After Sundance's Screenings, They Spread the Swag With a Spatula
Sunday, January 28, 2007
PARK CITY, Utah -- It's the 8 o'clock rush hour at the Harry O's food fortress on Main Street and the guests are being hustled down the passing lanes by the gym-boy bouncers, past the ranks of publicists with their ubiquitous clipboards -- name? Name? Name? The biggies are whisked through the security tolls and the little people (making sad, hungry faces) are turned away -- step aside, step aside, and then, squeeeeze, we're in.
Tuck in, baby, it's Chefdance 2007.
Apparently, for those who are given much, more is on the menu. In the old days, it was hard to get a decent meal at the annual pop culture/corporate tie-in swag heap known as the Sundance Film Festival. Now? Food is the new edible swag. Forget those infamous (now taxable -- booo, IRS!) goodie bags from Fred Segal, still very popular but also very yawn. Today's hot giveaway comes on a platter with cave-aged Gruyère.
We do think Marie Antoinette said it best: Let them eat chocolate molten cake with hot chocolate, and apple cider-braised Kurobuta pork, and seared hamachi with spinach gomae, and chicory coffee-lacquered squab, and celery-root mouseline with black truffle fondue.
Behold! Oscar nominee Eddie Murphy filling his "Dreamgirls" pie hole. See! Cheryl Hines yumming the colossal crabcake with young papaya slaw. There! Baby Face doing the lamb rack provencal with potato dauphine avec sauce perigueux.
You've heard of food and wine pairings? It's celebrity pairings at Chefdance, where for 10 nights, a different celebrity chef lays out a four-course celebrity spread for an invitation-only seating of 250 directors, moguls, socialites, and the hosts of "Access Hollywood."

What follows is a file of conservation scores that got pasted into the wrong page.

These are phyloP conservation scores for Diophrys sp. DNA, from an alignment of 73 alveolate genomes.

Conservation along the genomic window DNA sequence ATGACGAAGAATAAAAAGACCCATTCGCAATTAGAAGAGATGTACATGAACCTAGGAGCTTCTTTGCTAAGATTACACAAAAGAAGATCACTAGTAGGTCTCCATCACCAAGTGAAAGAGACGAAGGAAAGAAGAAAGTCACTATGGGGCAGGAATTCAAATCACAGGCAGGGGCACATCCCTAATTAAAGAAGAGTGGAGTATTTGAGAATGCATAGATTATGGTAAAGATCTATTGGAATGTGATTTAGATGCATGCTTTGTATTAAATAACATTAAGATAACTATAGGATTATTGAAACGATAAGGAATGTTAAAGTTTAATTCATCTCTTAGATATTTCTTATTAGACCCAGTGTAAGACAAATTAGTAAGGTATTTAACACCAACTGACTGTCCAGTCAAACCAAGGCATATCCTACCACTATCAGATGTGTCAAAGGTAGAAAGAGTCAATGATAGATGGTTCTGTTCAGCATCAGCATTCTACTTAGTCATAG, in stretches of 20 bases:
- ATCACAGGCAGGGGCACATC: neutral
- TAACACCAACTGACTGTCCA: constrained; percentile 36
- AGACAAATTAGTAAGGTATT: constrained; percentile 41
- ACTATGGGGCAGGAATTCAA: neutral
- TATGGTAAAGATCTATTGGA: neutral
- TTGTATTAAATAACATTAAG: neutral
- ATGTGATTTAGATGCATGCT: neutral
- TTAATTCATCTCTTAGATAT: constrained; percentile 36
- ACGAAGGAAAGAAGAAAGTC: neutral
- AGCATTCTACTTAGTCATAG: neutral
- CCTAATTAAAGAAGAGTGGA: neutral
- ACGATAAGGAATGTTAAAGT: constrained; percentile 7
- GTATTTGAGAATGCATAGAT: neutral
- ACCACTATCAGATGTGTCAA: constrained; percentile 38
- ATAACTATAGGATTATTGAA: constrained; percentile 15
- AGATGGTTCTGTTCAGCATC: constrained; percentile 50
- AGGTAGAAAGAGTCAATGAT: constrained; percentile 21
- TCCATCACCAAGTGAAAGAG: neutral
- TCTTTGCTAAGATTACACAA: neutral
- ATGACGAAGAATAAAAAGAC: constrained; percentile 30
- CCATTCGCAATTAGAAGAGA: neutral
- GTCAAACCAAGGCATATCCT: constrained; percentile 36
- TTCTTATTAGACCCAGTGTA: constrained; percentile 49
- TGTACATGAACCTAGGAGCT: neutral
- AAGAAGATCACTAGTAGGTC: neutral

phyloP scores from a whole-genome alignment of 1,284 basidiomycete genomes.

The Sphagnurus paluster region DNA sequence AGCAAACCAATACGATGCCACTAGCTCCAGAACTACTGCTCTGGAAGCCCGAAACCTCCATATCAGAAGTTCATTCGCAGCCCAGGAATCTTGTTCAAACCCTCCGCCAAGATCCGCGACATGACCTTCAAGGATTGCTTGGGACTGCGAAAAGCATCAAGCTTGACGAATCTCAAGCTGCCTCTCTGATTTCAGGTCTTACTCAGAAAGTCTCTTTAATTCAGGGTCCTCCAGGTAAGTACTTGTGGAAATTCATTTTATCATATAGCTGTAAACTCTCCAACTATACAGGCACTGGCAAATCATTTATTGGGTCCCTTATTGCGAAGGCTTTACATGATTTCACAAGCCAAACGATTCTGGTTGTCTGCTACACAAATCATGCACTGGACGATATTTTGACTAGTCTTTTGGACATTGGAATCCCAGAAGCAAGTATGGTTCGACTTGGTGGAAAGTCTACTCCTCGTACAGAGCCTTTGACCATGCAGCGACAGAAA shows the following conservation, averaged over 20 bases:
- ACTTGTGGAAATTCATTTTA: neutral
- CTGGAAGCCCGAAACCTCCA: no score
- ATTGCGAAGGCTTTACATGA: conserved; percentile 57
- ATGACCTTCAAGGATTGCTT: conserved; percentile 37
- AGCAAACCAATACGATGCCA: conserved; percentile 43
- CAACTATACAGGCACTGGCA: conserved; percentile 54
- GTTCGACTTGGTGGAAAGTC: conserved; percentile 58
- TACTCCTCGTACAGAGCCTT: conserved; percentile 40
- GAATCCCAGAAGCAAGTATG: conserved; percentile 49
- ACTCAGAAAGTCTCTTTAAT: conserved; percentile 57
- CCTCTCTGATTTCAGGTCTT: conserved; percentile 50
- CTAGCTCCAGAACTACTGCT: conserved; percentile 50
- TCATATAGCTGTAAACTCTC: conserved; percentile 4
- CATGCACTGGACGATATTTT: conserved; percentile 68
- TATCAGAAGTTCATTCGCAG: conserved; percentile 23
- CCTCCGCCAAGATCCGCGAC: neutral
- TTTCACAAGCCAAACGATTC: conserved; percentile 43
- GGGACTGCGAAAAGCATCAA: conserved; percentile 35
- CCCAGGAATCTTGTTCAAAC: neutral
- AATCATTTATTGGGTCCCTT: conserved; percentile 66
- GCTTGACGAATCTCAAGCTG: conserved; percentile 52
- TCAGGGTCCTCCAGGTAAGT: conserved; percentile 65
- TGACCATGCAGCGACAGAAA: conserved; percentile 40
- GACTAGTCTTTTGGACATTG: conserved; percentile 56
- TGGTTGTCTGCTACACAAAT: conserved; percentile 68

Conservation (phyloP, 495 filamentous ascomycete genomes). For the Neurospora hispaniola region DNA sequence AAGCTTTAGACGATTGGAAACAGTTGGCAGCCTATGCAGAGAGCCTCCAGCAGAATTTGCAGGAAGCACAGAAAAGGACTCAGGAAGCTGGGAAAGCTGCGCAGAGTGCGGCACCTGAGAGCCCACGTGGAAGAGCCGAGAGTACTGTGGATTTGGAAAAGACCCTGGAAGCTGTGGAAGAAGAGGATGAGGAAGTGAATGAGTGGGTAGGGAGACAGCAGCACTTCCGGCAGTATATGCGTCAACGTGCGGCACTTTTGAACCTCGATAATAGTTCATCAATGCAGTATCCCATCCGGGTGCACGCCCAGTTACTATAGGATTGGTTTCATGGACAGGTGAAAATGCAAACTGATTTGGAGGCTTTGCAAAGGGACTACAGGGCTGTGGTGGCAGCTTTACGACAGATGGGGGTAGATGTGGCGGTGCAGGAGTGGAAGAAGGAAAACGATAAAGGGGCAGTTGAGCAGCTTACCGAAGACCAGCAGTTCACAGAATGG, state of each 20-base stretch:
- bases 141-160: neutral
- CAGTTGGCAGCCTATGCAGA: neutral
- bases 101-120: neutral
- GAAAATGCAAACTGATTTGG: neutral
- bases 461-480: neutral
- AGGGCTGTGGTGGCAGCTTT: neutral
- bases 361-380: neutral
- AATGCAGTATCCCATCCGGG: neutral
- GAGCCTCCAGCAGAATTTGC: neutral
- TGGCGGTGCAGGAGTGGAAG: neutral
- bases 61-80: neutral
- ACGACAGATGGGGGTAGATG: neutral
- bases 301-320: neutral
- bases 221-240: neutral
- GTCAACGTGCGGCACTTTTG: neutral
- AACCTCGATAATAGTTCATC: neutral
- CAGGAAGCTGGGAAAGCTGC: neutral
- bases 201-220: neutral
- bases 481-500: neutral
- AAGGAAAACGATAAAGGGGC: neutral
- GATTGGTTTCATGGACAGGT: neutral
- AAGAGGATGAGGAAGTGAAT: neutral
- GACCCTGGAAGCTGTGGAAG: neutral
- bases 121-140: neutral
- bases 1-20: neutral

"We assemble personalities," explains Chefdance co-host Kenny Griswold, hotelier, restaurateur, club proprietor and ski resort owner, whose home in L.A. is the one that is the funhouse for the cast of the HBO series "Entourage." Kenny then begins to recite some poetry.
I look across the room and wonder why
People always fly right by
And rarely stop to slow the pace
To meet someone that's in the race . . .
After he's done, he asks: At what other dinner table would you seat Jamie Kennedy next to Timothy Hutton, "and they don't even know each other?" We confess: We do not know. (The Olive Garden?)
"Our goal, and it is a lofty goal, is to serve them the best meal of their year," Griswold says. To that end, he flies in (coach) 10 chefs -- such as Shawn McClain of Spring in Chicago, Ken Oringer of Clio in Boston, Todd Mark Miller of STK in New York -- and the foodie maestros and their sous chefs, aided by a volunteer staff of student cooks from the Art Institute culinary school in Santa Monica, whip up the vittles and the warmed plates start flying out of the kitchen, as a roving camera crew captures the hot kitchen action, which is beamed by closed-circuit to a dozen flat-screen TV panels mounted on the walls around the dining hall. Ladies and gentlemen, grab your forks.
The whole shebang is underwritten, naturally, by corporate sponsors (Golden Door spa, Citigroup, MySpace.com, etc.), which get to invite about 100 of their own special guests. The rest of the diners are the Sundance set wrangled in by Griswold and his co-host, Bethenny Frankel, celebrity chef from New York. "It's really taken off," says Frankel, who is semi-famous herself as one of the also-rans on Martha Stewart's short-lived version of "The Apprentice." John Singleton, the director of "Boyz N the Hood," "has been e-mailing me like crazy," she says.